Virtual nurse startup Sense.ly raises $2.2M, sets sights on global rollout

By Jonah Comstock
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Sense.lySense.ly, a San Francisco-based "virtual nurse" company that spun out of mobile operator Orange in 2013, has raised $2.2 million. New investors in the round include Fenox Venture Capital and TA Ventures. Launchpad Digital Health, an accelerator that Sense.ly participated in, also contributed.

The company raised $1.25 million last September and a small round of seed funding previously, which brings the company's total funding so far to about $3.5 million. They plan to use the latest round to "launch new markets, expand its support of its global customer base, and drive enhancements" to its product line, according to a press release.

In addition to the funding, Sense.ly announced a number of new customers including National Health Service of the UK, Dudley Clinical Commissioning Group, Novartis, and The University of California - San Francisco (UCSF). The interface is now capable of interacting with patients in English, Spanish, Mandarin, and 24 other languages, which should allow the company to start deploying its software on a global scale.

Novartis and Sense.ly have a previous relationship: Sense.ly won a 2013 digital health challenge sponsored by Novartis, something Novartis made note of in an online summary of its digital health endeavors. The challenge was "a 48-hour development marathon in the heart of Silicon Valley in the United States, aimed at identifying a novel way to use mobile technology to address a major health challenge."

Sense.ly has developed an interactive, animated nurse avatar called Molly, which provides follow-up care to patients, focusing mostly on those that have chronic diseases. Using gesture capture based on Microsoft’s Kinect as well as a Nuance-powered speech recognition engine, Molly can analyze a patient’s condition and provide insights into what steps patients should improve their health. The program is offered under a Software as a Service business model, which means providers can deploy it either as a kiosk or on a tablet, though different modalities have different functionality with regards to the Kinect.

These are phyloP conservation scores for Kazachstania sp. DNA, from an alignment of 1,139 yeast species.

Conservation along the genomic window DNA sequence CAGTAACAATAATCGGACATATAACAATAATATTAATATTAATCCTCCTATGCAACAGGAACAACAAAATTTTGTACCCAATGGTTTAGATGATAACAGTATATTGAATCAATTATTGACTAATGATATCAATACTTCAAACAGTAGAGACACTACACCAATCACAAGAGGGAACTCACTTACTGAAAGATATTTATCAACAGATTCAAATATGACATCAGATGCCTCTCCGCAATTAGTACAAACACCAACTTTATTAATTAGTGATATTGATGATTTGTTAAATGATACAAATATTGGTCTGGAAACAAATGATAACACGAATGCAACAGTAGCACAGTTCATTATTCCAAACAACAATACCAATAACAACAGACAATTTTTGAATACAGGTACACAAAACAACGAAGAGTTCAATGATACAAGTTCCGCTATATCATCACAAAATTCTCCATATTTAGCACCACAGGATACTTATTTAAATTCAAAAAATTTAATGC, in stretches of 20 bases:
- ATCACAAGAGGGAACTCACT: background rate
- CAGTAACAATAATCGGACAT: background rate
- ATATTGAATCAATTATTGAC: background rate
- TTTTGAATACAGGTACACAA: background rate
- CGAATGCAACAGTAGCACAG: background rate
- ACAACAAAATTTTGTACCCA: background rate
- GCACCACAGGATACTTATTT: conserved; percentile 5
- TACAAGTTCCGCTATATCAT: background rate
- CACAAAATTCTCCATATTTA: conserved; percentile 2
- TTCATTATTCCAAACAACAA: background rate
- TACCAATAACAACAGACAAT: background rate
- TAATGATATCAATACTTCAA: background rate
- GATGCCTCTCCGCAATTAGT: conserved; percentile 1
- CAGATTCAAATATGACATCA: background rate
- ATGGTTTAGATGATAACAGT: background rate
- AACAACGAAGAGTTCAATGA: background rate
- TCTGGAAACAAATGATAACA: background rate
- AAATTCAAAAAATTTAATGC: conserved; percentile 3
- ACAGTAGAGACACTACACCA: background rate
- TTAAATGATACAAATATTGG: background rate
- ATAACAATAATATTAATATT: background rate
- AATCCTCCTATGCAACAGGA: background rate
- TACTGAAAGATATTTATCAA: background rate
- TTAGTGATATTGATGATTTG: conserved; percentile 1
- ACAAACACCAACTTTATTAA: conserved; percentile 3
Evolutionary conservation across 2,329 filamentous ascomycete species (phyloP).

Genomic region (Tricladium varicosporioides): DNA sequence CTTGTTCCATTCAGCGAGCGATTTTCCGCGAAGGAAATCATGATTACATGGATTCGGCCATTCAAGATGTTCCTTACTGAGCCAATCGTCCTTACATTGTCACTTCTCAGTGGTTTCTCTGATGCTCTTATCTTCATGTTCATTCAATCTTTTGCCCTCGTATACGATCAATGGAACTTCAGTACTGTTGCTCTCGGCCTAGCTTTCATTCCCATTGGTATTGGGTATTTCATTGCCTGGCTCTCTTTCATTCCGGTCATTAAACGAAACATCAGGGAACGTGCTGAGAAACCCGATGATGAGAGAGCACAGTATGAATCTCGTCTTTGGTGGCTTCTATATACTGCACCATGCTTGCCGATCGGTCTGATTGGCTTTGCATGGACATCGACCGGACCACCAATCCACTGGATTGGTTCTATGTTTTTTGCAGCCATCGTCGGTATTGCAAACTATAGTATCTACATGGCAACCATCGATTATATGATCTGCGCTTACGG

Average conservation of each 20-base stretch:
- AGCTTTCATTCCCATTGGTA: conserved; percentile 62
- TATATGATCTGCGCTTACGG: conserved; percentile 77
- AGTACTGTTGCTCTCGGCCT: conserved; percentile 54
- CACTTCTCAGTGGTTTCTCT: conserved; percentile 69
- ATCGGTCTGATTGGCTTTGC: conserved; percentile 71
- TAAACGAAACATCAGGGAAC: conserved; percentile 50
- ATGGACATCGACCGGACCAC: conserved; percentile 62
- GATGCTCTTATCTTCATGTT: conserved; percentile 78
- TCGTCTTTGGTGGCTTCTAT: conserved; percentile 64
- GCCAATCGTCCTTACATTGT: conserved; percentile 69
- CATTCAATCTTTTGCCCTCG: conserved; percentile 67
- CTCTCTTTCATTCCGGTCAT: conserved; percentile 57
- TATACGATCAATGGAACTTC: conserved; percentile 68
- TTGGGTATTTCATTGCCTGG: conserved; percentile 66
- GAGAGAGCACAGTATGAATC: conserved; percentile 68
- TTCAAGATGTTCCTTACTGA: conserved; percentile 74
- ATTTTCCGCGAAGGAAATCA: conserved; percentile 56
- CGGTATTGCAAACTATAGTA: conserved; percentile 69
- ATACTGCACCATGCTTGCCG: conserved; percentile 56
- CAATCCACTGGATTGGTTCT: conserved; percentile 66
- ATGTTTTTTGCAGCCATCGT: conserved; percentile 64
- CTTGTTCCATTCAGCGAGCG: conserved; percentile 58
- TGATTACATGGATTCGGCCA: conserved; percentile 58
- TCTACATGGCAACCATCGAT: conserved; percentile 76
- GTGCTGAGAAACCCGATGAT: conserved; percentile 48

"Some may worry that we are in the business of replacing nurses and doctors," Sense.ly CEO Adam Odessky wrote in a February blog post. "We are not. Molly is here to fill in the gaps that clinicians can’t. I don’t think we’ll ever lose that human bond that exists between doctors and patients. Molly stratifies patients by risk and serves as an early warning system for clinicians before symptoms exacerbate. This enables clinicians to help their patients faster."

He added that studies done on Molly so far -- including the UCSF eHeart study -- have shown that patients get used to interacting with an avatar pretty easily.

"Patients – who you think would be distrustful of a machine – get used to interactions with Molly fairly quickly," he wrote. "Remember the 2013 popular drama with Joaquin Phoenix Her? I don’t see it as science fiction any more. People developing relationships with virtual humans is a new reality. In a recent study by the University of Southern California Institute for Creative Technologies, researchers found that patients interact longer and more frequently with virtual human interfaces than with voice-only, Siri-like tools or generic mobile apps."

On its website, Sense.ly offers particular mobile platforms for congestive heart failure, diabetes, and behavioral health.